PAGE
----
Skip to main content

Resources

Working Together: The Archives

Recently Passed Bill Targets Mental Health and School Safety

With congress recently passing a lot of large, complex legislation, it’s hard to sort out how funds will be allocated, where the funds will go, and how these funds will affect our communities.

These past few days, announcements from the US Department of Education and the Biden Administration give us a clearer picture of how the Bipartisan Safer Communities Act could make positive impacts in the realms of mental health and school safety across the country and here in Minnesota.

On Monday, the Biden White House announced that more than $300 million in new mental heath funding for health professionals serving both in schools and in emergency departments. By bolstering staffing for mental health professionals in schools across the country, these fund allocations are aimed at focusing on the mental health of students and creating a safer learning environments. The funds will not only increase staffing over five-years, but $143 million will be allocated toward building “a pipeline” for mental health professionals to the schools that are most in need.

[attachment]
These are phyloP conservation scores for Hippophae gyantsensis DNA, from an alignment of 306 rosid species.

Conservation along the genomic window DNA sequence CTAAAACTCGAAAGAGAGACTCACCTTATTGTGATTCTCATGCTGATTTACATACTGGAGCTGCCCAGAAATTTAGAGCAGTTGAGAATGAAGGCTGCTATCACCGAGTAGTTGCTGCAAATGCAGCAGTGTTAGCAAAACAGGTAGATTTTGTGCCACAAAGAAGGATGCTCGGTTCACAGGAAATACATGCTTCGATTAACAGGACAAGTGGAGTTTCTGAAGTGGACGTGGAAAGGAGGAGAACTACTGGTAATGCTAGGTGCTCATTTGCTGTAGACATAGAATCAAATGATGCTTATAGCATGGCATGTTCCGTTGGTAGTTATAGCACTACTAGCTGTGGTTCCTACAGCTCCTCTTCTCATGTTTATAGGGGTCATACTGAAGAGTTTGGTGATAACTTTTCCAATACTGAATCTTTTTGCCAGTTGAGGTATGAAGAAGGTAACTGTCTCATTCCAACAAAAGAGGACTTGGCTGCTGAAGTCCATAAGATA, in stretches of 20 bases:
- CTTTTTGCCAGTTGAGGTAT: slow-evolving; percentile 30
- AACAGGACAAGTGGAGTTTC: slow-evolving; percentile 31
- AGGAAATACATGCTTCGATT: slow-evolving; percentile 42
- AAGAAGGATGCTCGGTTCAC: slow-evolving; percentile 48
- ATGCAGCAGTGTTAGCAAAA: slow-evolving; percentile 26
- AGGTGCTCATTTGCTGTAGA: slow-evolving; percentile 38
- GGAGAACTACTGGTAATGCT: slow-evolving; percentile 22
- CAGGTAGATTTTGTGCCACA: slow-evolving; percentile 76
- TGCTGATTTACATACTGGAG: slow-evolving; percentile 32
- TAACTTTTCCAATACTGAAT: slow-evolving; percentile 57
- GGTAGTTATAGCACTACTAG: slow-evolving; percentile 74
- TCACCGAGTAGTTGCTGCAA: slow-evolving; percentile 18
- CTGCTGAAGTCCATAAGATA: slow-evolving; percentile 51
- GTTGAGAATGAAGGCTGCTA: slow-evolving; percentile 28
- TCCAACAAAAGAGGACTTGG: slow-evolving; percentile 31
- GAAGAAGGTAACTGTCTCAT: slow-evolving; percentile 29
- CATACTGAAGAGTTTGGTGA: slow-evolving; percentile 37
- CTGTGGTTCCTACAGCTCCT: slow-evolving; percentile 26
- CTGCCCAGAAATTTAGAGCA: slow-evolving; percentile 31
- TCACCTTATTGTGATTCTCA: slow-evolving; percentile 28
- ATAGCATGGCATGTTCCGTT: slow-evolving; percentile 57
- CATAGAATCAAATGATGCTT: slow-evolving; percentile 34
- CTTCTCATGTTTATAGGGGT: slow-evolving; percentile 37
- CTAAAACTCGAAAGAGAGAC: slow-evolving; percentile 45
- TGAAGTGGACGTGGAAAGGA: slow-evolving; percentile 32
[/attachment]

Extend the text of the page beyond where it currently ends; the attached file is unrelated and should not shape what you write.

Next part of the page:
Additionally, the US Department of Education issued a press release on $1billion in new spending, which hopes to “provide all students with safe and supportive learning opportunities and environments that are critical for their success.” Funds will go out to 56 US states and territories, with Minnesota to receive $10.4 million in new funding. The USDE, in their press release, used a program from Saint Paul Public Schools as an example for how these funds might be used:

“For example, funds could support the kind of work underway in Saint Paul Public Schools in Minnesota where they are spending almost $13 million in American Rescue Plan (ARP) funds to support the mental health and wellness of students and staff. This approach includes: hiring 32 additional counselors, social workers, and psychologists; partnering with community organizations to offer mental health support for students; training staff on how to handle trauma; and creating calming spaces for staff and students."

At Community Action, we understand that education, health, and well-being are integral for people of all economic means, but especially important issues for people living with low-incomes. Please visit out dedicated webpages for our Head Start program and our Health and Well-Being pages to learn more about our commitment to these issues.

Our Impact This Year

  • People Who Received Utility Bill Assistance

    49,780

  • Children Enrolled in Head Start & Early Head Start

    1,622

  • People Whose Utility Bills Were Lowered Through Home Weatherization

    245

  • Workers Provided with Transportation Support Including Vehicle Loans, Repair Grants, and Transit Passes

    1,743

© 2022 Community Action Partnership of Ramsey and Washington Counties

Powered by Firespring